MEMORY Storage Engine

The MEMORY storage engine creates tables with contents that are stored in memory. Formerly, these were known as HEAP tables. MEMORY is the preferred term, although HEAP remains supported for backward compatibility.The MEMORY storage engine associates each table with one disk file. The file name begins with the table name and has an extension of .frm to indicate that it stores the table definition.ExampleCREATE TABLE t (i INT) ENGINE = MEMORY;

As indicated by the engine name, MEMORY tables are stored in memory. They use hash indexes by default, which makes them very fast, and very useful for creating temporary tables. However, when the server shuts down, all rows stored in MEMORY tables are lost. The tables themselves continue to exist because their definitions are stored in .frm files on disk, but they are empty when the server restarts.

MEMORY tables can have up to 64 indexes per table

MEMORY tables can have up to 16 columns per index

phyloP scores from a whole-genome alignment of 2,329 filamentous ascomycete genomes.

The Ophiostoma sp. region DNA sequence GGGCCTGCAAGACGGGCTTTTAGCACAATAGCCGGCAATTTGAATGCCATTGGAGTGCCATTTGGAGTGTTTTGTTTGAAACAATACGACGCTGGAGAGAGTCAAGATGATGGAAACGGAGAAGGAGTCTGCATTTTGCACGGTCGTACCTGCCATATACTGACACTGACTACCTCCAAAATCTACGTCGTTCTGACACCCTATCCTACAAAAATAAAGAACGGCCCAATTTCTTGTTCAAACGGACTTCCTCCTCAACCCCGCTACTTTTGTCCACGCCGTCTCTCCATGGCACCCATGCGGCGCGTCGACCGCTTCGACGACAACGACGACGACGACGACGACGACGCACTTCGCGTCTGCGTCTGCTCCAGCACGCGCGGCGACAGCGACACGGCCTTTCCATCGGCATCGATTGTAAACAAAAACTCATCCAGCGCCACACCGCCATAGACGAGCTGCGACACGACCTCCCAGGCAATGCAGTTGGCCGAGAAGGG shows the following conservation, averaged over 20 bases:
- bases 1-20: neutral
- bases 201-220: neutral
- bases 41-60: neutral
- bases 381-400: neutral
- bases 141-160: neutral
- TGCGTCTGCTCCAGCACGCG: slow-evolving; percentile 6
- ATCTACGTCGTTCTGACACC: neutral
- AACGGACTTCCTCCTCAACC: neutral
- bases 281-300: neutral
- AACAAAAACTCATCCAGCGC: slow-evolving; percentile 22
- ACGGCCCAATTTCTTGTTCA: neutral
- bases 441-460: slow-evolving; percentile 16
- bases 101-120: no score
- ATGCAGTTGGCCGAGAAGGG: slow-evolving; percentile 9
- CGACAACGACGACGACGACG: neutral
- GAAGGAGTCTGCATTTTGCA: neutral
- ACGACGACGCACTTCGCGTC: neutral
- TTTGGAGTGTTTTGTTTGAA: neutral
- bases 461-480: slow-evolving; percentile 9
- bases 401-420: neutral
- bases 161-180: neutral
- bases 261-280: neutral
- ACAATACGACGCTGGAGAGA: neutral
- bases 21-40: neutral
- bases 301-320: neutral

MEMORY tables can have maximum key length of 3072 bytes.

Space for MEMORY tables is allocated in small blocks. Tables use 100% dynamic hashing for inserts.

The MEMORY storage engine supports both HASH and BTREE indexes. You can specify one or the other for a given index by adding a USING clause

MEMORY tables can have nonunique keys.

Columns that are indexed can contain NULL values.

MEMORY tables use a fixed-length row-storage format. Variable-length types such as VARCHAR are stored using a fixed length.

MEMORY tables cannot contain BLOB or TEXT columns.

MEMORY includes support for AUTO_INCREMENT columns.

The server needs sufficient memory to maintain all MEMORY tables that are in use at the same time.